In many interviews over the years, he explained how fate played a part in his band ever recording the song. He was watching a Laurel and Hardy movie at Liverpool’s Odeon cinema in the early 1960s and, only because it was raining, he decided to stay for the second part of a double feature.
That turned out to be the film Carousel – which featured that song on its soundtrack – and Marsden was so moved by the lyrics that he became determined that it should become part of his band’s repertoire.
In a 2013 interview, Marsden told the Liverpool FC website how You’ll Never Walk Alone was adopted by the club’s fans as soon as it topped the chart in 1963: “I remember being at Anfield and before every kick off they used to play the top 10 from number 10 to number one, and so You’ll Never Walk Alone was played before the match. I was at the game and the fans started singing it.
“When it went out of the top 10 they took the song off the playlist and then for the next match the Kop were shouting ‘Where’s our song?’ So they had to put it back on.
“Now, every time I go to the game I still get goose pimples when the song comes on and I sing my head off.”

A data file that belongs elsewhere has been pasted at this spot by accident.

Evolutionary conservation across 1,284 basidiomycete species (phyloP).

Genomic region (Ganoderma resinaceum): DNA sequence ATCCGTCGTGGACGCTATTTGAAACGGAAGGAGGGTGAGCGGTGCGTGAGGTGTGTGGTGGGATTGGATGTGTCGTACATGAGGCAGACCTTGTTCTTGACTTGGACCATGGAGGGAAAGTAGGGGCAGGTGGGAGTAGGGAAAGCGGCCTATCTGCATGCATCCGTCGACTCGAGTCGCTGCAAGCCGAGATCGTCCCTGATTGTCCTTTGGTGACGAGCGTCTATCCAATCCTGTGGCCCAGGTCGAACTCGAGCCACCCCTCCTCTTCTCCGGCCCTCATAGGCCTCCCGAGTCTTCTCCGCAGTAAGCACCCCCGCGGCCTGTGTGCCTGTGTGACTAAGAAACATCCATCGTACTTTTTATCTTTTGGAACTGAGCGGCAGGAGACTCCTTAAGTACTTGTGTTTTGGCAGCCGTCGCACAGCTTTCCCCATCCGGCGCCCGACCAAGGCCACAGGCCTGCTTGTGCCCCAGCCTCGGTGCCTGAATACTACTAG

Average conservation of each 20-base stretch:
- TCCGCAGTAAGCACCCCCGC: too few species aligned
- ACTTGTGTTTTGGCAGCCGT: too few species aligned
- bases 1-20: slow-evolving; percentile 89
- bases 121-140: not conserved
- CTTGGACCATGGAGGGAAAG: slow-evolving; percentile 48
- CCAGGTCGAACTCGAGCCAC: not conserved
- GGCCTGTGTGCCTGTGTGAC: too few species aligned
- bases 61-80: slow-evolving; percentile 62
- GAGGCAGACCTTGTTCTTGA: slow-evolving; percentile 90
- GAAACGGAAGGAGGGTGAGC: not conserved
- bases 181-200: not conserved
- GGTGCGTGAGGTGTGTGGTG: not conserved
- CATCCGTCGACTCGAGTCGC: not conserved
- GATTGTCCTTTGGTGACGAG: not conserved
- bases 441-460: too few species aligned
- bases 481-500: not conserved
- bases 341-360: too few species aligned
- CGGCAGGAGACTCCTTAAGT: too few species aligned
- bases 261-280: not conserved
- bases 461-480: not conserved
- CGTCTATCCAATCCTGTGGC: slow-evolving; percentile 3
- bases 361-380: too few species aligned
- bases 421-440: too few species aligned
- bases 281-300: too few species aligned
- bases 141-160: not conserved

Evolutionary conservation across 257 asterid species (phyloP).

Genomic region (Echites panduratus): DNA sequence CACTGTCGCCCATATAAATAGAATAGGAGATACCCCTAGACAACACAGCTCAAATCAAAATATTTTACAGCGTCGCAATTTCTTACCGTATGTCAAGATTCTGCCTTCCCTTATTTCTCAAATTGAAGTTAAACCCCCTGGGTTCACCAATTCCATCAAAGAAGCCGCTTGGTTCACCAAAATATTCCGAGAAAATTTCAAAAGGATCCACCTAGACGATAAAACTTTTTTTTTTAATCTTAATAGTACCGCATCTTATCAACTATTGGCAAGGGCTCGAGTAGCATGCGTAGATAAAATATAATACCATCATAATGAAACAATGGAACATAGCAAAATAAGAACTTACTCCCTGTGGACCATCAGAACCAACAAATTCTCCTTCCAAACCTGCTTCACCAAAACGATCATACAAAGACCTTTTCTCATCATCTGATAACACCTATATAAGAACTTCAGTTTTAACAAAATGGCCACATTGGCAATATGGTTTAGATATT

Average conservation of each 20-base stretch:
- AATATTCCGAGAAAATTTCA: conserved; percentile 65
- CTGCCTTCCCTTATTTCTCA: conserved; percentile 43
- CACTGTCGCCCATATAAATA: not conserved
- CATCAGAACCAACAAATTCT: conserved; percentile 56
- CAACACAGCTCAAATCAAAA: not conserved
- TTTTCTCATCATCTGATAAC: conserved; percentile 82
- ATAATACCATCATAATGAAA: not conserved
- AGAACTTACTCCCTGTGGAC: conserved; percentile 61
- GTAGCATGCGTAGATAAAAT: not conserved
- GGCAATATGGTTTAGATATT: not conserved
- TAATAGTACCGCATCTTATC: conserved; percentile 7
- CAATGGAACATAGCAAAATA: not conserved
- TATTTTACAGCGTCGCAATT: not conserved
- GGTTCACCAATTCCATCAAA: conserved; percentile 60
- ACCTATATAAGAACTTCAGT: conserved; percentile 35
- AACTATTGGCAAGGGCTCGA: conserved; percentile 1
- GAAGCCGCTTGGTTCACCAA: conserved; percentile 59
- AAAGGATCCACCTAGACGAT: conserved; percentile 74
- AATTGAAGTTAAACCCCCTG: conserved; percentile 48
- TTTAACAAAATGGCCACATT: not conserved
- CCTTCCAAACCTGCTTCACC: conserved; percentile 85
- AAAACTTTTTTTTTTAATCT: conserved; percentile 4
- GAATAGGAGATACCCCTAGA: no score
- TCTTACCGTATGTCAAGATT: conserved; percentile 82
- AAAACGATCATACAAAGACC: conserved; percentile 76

Sir Kenny Dalglish, who managed Liverpool at the time of the Hillsborough tragedy, tweeted that he was “saddened” by the news of Marsden’s death, and that You’ll Never Walk Alone was an “integral part of Liverpool Football Club, and never more so than now”.
By BBC Radio Merseyside’s Spencer Leigh
Gerry was an entertainer. He loved being an entertainer; he loved people seeing him in the street and asking him for his autograph and the like.
He had a very distinctive voice, and that is terribly important. You knew instantly it was him on those records. He was best on those ballads.
I think he really did them very well indeed. You’ll Never Walk Alone was a big show song that had been around for years and years, and lots of people had done it.
Just before Gerry brought his version out, Johnny Mathis brought his out. If that version had been played on the Kop, I don’t think the Kop would have taken to it because you couldn’t sing along with Johnny Mathis – he had too big a range and too perfect a voice.
But Gerry sounded like everyman and it was absolutely perfect for the Kop. I think it’s the greatest football anthem of the lot.